In fact, Grassano says that as of March, his summer numbers are already up 20 percent compared to 2007, with his convention work up as well. He adds that the increased cost of fuel may actually be helping his operation, because many people are finding it more practical to rent a motorcoach then take a trip using several cars that carry fewer people.
Still, Grassano is noticing a bit of a downturn. “We’ve grown almost 30 percent to 40 percent per year for the past three years,” he says, “this year I’m only projecting somewhere around 16 percent growth compared to last year.”
With the aforementioned numbers of Americans losing their jobs, however, the ever-present specter of the economic downturn still looms large.
“The charter and tour business is in fact a discretionary purchase and people make discretionary buys when they’re feeling good about their financial position,” says UMA President Victor Parra. “Will it affect our business if people feel less comfortable about their financial position, because their home is devalued or they’re struggling to make the mortgage payments or whatever it is? Potentially, yes, and that’s the news that concerns me.”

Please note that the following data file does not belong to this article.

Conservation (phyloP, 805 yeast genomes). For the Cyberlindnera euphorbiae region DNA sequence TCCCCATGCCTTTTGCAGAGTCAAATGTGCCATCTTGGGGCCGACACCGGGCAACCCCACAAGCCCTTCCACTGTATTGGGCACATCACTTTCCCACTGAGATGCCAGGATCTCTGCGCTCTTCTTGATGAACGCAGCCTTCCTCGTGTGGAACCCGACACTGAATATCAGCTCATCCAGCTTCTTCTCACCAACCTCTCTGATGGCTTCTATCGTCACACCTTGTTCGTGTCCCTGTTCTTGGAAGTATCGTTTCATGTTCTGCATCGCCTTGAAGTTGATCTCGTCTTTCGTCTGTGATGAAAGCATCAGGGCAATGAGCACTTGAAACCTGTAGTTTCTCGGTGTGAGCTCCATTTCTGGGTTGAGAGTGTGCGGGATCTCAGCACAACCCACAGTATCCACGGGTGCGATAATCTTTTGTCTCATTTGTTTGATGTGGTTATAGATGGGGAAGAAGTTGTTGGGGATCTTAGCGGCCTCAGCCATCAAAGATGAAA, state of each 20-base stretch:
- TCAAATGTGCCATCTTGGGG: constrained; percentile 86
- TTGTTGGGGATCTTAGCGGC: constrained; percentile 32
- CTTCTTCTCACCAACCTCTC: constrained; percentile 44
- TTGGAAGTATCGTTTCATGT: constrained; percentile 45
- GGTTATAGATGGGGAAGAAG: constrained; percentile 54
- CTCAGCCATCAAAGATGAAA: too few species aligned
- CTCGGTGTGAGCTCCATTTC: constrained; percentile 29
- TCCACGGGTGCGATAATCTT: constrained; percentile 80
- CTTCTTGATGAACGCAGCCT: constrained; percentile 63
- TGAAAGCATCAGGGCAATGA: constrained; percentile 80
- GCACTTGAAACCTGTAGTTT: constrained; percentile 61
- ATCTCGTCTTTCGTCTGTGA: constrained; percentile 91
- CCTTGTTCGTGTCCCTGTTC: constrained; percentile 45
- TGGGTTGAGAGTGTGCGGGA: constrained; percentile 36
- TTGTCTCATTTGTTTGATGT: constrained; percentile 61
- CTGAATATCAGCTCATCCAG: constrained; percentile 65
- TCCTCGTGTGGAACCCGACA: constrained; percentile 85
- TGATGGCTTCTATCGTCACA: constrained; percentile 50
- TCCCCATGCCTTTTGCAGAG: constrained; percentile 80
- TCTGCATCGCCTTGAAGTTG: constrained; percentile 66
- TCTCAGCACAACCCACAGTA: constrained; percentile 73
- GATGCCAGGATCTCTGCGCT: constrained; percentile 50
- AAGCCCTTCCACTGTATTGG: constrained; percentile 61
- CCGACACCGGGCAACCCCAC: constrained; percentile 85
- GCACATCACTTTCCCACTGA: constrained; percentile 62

Election year politics
Another factor making it difficult to tell if a recession is going on or not is that it is an election year. Many who have been in the industry for years say they have seen similar slumps in the past.
“I think election year politics, the uncertainty of who will be the next president, the uncertainty of whether there will be higher taxes for the future, the uncertainty of the exchange rates and all of that play a big part, so I don’t know if it’s a recession or just uncertainty,” says Pantuso.